If it wasn't for the screaming fans following him everywhere, Ed Sheeran could almost – almost – pass for a normal person.
The 23-year-old, tonight performing an invite-only VH1 gig in Dublin, has bulldozed the charts without ever acquiring the blinding aura of a proper celebrity.
When he popped up on the X Factor final before Christmas, stuttering his way through a fanboy anecdote about meeting Van Morrison for breakfast, it was as if a guy from down the road had somehow stumbled into international ubiquity.
It comes as no shock to learn he does his own laundry and still has a student bank account.
Call us self-serving but dare we suggest Sheeran's Irish roots have contributed to his groundedness? As his red hair and multitude of freckles attest, Sheeran is proudly of Celtic stock and, as a child, spent long, lazy summers at his grandparents' home in Gorey, County Wexford.
He credits Galway cousin Laura with broadening his musical horizons while it was a 2002 Damien Rice gig at Whelan's that convinced the then 11-year-old that he wished to make a living in music (hence his return to the 300-capacity room for this evening's gig, to be streamed live to millions in the US and for which tickets are rarer than flying elephants).
"It was the first time I thought,' right, I'm going to pick up a guitar and do it on my own,'" Sheeran told me in his first major Irish interview in 2011.
"That was the first spark of inspiration. I met [Rice] in the pub afterwards. He was a nice guy. That's all I needed.
"We always bonded over music growing up," says Laura Sheeran, today a respected singer-songwriter in her own right (and as one half of electro duo Nanu Nanu).
"We never really needed to talk about anything else: it was always just music, music, music. We used to experiment with home recordings on eight- track machines. I remember us sending each other CDs of our new songs all the time when we were teens. We both got really into 'loop' stations around that time too.
"We used to nerd out over looping techniques and stuff. "
Interviewing Sheeran I couldn't but be struck by his lack of affect. And this was following his debut album, when he was already on his way to stardom. He was, he told me, especially proud of achieving success on his own, without the backing of a record label.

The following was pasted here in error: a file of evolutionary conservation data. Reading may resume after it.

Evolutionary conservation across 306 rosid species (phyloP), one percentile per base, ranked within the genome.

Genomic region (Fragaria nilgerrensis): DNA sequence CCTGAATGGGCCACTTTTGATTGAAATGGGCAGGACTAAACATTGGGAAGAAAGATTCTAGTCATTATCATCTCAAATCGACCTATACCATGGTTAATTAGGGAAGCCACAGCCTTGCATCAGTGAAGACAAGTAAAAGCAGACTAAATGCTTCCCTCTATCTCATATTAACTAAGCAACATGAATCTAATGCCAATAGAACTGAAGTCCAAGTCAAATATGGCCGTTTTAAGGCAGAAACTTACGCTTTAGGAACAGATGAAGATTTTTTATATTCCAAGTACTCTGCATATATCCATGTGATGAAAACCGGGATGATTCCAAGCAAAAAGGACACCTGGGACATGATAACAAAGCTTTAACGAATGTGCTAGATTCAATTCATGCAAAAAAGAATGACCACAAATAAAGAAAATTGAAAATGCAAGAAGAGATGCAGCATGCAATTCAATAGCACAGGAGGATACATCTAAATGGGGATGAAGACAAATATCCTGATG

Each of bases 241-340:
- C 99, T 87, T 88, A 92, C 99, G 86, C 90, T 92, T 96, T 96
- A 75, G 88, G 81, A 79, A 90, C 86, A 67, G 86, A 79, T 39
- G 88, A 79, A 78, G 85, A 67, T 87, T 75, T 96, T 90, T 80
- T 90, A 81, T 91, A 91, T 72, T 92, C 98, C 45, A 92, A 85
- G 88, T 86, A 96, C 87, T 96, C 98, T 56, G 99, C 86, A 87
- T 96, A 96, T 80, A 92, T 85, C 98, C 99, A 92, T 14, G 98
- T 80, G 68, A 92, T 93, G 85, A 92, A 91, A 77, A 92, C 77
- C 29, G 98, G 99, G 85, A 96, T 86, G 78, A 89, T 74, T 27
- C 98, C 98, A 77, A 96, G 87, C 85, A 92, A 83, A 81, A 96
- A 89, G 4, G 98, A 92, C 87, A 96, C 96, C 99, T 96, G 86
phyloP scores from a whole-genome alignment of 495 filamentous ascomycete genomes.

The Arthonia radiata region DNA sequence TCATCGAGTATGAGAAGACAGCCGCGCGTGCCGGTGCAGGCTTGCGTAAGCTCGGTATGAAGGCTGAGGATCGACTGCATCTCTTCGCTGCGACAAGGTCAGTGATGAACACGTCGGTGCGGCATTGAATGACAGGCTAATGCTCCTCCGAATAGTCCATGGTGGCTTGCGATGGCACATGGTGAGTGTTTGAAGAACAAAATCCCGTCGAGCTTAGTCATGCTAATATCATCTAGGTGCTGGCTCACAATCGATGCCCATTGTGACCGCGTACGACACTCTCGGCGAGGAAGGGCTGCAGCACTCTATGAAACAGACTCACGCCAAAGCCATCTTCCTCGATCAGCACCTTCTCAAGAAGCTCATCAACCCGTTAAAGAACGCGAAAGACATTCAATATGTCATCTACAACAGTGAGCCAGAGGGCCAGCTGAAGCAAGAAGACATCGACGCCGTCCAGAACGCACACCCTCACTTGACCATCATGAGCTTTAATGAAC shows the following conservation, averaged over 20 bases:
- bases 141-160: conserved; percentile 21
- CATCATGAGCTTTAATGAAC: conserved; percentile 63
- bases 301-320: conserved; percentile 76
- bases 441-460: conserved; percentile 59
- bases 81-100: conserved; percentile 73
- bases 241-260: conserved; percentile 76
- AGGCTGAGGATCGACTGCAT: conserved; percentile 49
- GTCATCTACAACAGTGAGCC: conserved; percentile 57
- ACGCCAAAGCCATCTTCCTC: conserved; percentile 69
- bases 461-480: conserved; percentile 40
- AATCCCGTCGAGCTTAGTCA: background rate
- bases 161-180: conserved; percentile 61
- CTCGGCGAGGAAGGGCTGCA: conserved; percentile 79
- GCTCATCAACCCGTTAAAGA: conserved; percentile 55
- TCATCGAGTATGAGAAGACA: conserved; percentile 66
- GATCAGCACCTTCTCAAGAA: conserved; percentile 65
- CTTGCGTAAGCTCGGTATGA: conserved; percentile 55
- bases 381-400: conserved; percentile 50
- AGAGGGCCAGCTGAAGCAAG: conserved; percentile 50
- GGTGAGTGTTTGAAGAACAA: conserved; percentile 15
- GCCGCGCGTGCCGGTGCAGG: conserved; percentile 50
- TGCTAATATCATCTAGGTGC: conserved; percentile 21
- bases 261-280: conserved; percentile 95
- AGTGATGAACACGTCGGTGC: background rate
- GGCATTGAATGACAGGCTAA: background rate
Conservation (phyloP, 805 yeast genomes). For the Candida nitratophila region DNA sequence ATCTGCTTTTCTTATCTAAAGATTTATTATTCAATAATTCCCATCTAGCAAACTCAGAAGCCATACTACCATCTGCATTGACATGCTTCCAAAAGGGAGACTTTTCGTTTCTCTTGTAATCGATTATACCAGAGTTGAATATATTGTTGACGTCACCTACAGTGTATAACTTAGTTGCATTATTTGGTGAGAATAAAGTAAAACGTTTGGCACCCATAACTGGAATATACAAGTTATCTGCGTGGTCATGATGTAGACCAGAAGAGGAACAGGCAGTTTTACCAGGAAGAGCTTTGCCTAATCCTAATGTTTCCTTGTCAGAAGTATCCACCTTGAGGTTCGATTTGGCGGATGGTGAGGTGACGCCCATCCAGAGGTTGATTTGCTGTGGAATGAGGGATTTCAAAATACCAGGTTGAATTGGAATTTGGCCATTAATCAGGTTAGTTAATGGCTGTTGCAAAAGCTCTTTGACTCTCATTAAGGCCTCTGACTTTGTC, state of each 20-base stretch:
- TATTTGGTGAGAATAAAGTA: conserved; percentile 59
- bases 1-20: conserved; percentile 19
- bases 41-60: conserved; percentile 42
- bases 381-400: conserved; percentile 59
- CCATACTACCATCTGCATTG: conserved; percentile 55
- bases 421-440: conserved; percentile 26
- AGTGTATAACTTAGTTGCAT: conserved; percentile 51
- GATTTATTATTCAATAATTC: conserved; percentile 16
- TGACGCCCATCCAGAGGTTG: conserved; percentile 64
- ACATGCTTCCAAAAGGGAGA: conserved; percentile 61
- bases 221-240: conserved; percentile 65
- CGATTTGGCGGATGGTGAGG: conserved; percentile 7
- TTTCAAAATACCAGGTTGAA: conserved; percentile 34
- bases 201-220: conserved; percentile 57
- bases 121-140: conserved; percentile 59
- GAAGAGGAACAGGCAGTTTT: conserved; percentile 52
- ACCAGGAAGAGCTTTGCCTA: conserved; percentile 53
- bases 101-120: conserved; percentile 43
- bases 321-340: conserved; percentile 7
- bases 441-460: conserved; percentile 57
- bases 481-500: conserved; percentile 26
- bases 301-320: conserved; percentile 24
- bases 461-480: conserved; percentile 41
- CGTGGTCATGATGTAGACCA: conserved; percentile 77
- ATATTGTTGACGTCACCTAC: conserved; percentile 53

"I can distribute my music independently. I can make a video for no money, put it on YouTube, tell fans about it on Twitter and Facebook. It's all good!
"That's the best way to be. You have longevity. If you find success from building your own foundation, you don't need the record company. Atlantic could drop me tomorrow – I've still got the fan-base that got me here. They got me into the charts before I was signed. It's a better position to be in."
As this weekend's concert will attest, Sheeran has not neglected his Irish origins. Headlining Dublin's 3Arena last year he made of point of wearing an Ireland soccer jersey. He also insisted on taking time off from his super-busy scheduled to attend Laura's wedding in Galway.
"We have been best friends forever, since we were born really," he said of his cousin."She was the first person to introduce me to Damien Rice's music. So she's to thank for all this."
Indeed, it's an indication of just how 'Irish' Sheeran feels that he rates Dublin crime drama Love/Hate as among his favorite TV shows. This, you suspect, is not something that can be said for Kanye West or Beyonce.
"I am completely hooked. I think it's like the Irish Breaking Bad. I want Nidge to be my best mate. I can do a Nidge impression - it's just a lot of nodding and saying Trish."
"People seem to have this idea that Ed's career suddenly took off after he released [debut LP] ‘+’ and that he was some kind of overnight sensation," says Laura.
"This could not be further from the truth. So many years of hard work, struggle and hustle brought him to that point, with no team behind him, just him. Before he was signed he’d already put in six or seven years of intensive prep towards his career, gigging, touring, practicing, recording. And, most importantly, writing, writing, writing -practicing the craft.
"His ambition never [diminished] despite plenty of rejection and criticism over the years.
"Instead, he used that criticism and rejection to fuel his [desire to succeed] and to prove those people wrong.
"When he started to get big, we all knew it was coming for a long long time. It was no surprise to us. We were all so so proud to see all his hard work paying off, and still are. He’s the most hard working person I know. He deserves every ounce of his success."